I got my parking sticker and took S out for lunch and back-to-school shopping. We went home and set up the sprinkler and both of us ran through it, jumping and laughing through the freezing cold spray. We played chess in the sun and saw parakeets in the maple tree. And I continued to ponder the morning, wondering how many times I fluctuate between young and old me-selves, the sprinkler-dancer and the academic, the mother and the child.

I wondered why I wondered what it was about my outward appearance that made this man make assumptions about me. I wondered how I often I make these same assumptions about others.

My upside-down dictionaries have been delivered. And they are huge and heavy and awesome.

 

“I would rather be a bad feminist than no feminist at all” –Roxane Gay, Bad Feminist: Essays

 

Rewinding, Rereading, Repeating

“My writing is riddled with such tics of uncertainty. I have no excuse or solution, save to allow myself the tremblings, then go back later and slash them out. In this way I edit myself into a boldness that is neither native nor foreign to me” –Maggie Nelson, The Argonauts p.98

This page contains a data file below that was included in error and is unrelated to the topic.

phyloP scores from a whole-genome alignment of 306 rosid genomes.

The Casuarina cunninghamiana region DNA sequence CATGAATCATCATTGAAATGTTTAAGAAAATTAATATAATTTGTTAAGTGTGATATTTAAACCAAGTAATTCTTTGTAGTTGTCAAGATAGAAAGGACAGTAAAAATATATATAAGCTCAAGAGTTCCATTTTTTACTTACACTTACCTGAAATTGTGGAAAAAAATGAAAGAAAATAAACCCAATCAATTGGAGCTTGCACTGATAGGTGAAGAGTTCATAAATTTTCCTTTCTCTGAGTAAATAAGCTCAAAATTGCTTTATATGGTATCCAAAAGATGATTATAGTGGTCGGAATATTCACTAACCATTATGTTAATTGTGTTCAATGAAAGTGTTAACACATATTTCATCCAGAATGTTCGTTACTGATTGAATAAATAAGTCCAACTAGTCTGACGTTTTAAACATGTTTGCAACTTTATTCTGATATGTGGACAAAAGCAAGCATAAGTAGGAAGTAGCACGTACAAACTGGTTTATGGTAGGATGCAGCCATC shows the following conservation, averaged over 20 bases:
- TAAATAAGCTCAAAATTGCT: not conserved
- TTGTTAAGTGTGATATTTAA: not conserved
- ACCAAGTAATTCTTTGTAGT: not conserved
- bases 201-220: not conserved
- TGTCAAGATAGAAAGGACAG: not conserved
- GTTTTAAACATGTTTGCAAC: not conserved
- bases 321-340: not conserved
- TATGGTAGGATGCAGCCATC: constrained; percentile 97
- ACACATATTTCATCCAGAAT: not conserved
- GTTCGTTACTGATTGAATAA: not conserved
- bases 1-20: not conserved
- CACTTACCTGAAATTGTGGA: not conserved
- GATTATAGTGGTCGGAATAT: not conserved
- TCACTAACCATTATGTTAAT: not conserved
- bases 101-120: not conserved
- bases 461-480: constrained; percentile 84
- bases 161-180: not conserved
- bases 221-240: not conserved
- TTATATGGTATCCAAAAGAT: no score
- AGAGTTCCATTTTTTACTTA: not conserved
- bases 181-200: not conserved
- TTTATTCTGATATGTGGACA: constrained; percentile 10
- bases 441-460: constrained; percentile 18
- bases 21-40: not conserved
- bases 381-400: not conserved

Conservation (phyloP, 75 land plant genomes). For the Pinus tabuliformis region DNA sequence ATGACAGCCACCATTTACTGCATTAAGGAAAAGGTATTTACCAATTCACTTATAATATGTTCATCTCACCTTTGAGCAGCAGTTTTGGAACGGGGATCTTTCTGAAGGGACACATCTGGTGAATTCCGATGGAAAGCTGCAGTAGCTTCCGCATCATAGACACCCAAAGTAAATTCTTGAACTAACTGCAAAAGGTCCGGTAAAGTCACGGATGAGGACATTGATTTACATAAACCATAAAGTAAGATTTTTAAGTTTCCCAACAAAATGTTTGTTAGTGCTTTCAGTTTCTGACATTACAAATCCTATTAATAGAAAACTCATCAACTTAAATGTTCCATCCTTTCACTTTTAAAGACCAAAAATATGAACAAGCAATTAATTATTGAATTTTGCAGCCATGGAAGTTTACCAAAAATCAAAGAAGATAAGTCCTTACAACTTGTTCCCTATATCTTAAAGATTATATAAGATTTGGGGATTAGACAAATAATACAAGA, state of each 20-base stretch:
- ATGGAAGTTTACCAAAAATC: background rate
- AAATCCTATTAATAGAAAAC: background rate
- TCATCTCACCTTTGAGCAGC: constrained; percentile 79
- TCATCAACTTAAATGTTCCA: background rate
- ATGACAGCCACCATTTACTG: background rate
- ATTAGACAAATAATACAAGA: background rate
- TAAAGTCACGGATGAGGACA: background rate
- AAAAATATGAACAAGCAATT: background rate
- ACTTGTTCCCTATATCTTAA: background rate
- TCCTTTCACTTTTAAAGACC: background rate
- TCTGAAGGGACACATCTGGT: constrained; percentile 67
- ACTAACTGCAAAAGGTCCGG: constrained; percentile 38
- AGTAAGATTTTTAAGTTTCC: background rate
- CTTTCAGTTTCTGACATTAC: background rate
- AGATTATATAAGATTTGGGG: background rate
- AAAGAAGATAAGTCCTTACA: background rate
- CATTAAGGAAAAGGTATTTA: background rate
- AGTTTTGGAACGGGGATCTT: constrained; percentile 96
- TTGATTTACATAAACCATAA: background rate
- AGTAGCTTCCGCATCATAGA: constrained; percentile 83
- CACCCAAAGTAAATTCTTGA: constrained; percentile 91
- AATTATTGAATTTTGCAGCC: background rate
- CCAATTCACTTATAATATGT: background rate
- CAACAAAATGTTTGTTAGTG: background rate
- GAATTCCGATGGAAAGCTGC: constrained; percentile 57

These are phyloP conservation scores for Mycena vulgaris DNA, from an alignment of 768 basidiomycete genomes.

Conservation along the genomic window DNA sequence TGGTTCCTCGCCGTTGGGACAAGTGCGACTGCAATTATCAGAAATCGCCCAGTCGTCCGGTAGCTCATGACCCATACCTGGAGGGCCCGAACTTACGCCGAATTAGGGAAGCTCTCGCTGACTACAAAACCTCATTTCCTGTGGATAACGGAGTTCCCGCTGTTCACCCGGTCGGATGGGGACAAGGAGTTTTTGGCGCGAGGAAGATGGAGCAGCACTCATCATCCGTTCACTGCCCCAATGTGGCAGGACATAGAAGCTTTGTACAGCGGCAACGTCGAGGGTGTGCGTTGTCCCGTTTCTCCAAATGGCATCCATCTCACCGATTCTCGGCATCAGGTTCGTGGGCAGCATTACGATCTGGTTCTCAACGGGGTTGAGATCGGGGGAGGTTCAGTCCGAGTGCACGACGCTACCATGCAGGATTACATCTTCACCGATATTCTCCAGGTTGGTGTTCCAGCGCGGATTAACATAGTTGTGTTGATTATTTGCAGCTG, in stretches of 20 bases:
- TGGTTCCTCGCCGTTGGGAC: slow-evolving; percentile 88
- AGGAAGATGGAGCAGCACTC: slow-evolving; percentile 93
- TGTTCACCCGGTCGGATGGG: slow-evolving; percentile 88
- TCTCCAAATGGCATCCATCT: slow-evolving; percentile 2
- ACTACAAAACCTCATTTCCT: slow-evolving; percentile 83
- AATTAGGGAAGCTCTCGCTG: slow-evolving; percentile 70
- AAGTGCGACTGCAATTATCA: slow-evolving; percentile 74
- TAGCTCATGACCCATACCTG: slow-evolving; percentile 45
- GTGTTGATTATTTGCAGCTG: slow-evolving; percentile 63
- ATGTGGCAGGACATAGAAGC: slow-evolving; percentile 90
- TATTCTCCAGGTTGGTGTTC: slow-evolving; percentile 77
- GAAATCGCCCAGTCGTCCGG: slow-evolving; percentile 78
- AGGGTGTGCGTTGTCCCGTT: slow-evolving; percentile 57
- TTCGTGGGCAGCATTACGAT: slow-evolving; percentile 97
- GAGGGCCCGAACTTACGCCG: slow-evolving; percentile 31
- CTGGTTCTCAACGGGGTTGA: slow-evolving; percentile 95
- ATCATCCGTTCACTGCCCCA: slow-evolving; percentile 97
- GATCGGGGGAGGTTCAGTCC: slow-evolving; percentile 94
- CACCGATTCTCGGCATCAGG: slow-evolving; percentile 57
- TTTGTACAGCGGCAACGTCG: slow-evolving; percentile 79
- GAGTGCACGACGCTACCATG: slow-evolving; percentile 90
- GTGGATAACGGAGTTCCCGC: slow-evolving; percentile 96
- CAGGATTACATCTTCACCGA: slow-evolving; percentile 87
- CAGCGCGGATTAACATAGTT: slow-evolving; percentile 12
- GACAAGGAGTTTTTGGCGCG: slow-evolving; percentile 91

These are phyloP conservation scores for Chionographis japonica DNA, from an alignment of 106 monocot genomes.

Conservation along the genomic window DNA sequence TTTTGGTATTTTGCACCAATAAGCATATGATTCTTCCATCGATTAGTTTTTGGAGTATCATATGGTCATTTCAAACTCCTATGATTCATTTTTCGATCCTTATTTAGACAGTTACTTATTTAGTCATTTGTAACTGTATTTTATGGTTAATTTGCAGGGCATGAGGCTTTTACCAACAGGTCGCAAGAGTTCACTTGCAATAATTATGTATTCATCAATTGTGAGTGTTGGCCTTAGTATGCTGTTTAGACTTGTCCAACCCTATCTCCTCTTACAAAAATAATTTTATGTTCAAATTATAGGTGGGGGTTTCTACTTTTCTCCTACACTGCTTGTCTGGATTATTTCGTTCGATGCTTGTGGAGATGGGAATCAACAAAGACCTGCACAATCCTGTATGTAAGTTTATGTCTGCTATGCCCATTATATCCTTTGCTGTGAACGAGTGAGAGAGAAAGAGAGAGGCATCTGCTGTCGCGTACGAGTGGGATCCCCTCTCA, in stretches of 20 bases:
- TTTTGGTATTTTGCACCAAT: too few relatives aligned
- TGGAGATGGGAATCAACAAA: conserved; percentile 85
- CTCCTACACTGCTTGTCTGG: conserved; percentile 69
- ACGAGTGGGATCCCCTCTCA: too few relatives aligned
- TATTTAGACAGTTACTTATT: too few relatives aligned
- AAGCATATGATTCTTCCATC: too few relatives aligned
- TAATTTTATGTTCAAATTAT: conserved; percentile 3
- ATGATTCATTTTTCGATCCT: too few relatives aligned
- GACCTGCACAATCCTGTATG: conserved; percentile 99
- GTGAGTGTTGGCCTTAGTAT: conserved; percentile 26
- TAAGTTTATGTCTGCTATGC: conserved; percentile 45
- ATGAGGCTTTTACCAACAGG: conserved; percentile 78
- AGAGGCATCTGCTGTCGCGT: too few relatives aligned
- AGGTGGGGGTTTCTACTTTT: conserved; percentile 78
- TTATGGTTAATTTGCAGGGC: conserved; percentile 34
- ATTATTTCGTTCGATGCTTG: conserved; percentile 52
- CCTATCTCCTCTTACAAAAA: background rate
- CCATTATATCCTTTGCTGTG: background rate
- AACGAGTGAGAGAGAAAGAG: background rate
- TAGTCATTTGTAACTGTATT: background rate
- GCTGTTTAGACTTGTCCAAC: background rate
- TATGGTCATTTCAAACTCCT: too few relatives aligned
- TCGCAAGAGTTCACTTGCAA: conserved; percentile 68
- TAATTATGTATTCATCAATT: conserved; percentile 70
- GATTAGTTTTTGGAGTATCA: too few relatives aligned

I just finished reading Maggie Nelson’s The Argonauts and now I’m doing that thing where I try to get my hands on everything she’s ever written. My Amazon cart is pretty full. I won’t take them out of the library because I know I will want to write all over the insides. And, I owe the library money for an overdue copy of My Dog Smells Like Dirty Socks. (Full disclosure: I still have it. It got packed in a box when we moved and I am too embarrassed to go there and confess. It’s been two years.)

I finished reading The Argonauts on the train. I closed it and put it in my bag. And then I took it back out and read all the praise on the back. And then her bio and acknowledgements. And then all the praise in the first pages of the book. And then the publishing information and that end page that tells you about cover design and font and whether it is printed on recycled paper. (It is thirty percent post consumer wastepaper. Yes.)

I wasn’t ready to put it away.

So I started to read it again, without waiting to fully digest what had happened. I wanted to wholly absorb it. Study it, like notes for an exam. Make them a part of my brain so I could recollect them easily. Remember the paragraphs like I would remember the chambers of the heart. I needed to repeat each passage immediately.